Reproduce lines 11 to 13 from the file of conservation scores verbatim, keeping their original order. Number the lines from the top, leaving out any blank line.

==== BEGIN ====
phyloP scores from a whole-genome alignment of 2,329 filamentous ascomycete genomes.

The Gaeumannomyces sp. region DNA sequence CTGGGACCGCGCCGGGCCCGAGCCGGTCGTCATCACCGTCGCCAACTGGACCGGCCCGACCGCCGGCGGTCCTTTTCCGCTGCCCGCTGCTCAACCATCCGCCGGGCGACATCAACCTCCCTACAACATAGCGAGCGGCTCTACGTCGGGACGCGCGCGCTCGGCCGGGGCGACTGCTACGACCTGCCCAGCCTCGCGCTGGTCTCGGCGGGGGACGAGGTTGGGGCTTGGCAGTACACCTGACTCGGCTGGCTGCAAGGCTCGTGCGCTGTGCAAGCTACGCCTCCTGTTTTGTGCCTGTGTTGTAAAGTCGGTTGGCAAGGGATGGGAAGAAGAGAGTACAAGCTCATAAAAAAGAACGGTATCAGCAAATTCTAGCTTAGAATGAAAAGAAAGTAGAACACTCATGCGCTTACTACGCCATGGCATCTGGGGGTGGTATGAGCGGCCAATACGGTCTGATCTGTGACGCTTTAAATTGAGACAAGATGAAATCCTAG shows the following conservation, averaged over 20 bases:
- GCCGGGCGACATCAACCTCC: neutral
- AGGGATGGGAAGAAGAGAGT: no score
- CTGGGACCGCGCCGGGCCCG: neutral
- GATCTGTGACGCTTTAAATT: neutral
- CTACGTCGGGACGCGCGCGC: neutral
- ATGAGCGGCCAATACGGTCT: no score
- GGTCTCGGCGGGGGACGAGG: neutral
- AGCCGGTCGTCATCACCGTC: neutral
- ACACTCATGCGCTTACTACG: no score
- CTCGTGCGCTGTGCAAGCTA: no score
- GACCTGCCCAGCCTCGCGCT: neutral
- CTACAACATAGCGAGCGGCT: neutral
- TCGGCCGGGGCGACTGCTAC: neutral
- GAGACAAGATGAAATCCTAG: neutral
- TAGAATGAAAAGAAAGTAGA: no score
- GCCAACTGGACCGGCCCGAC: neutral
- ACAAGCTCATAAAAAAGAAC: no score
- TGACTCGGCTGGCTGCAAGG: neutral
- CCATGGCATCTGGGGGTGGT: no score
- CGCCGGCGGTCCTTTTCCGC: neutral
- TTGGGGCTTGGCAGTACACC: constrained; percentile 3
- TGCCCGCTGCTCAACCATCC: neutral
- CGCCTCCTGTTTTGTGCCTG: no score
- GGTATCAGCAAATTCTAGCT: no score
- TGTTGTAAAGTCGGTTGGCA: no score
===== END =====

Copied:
- ACACTCATGCGCTTACTACG: no score
- CTCGTGCGCTGTGCAAGCTA: no score
- GACCTGCCCAGCCTCGCGCT: neutral